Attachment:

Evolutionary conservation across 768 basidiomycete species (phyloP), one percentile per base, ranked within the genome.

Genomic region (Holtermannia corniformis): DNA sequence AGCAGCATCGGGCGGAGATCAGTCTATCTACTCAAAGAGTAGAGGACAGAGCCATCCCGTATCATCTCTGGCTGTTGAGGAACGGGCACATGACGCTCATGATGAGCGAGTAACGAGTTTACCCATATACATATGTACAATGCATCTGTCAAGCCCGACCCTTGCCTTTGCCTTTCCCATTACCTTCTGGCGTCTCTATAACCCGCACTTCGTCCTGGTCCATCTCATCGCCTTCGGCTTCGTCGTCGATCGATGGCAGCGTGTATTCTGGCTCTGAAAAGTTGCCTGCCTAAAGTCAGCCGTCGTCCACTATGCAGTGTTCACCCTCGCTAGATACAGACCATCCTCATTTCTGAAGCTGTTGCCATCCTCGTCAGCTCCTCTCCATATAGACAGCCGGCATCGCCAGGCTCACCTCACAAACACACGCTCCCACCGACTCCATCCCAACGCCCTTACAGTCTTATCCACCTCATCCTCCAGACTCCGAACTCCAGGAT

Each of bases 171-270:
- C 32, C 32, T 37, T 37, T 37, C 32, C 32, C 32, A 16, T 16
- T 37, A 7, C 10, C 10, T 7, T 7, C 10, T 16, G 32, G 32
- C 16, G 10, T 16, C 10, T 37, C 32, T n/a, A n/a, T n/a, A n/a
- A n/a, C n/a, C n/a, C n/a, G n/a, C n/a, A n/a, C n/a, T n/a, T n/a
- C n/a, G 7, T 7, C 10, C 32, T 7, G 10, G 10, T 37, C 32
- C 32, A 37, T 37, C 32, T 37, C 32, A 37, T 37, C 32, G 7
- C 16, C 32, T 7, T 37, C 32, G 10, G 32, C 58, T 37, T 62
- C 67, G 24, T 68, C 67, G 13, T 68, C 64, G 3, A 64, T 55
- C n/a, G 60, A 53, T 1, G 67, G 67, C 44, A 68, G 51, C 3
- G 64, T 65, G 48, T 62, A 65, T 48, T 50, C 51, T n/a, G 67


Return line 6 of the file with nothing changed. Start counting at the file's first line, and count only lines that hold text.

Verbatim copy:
- C 16, G 10, T 16, C 10, T 37, C 32, T n/a, A n/a, T n/a, A n/a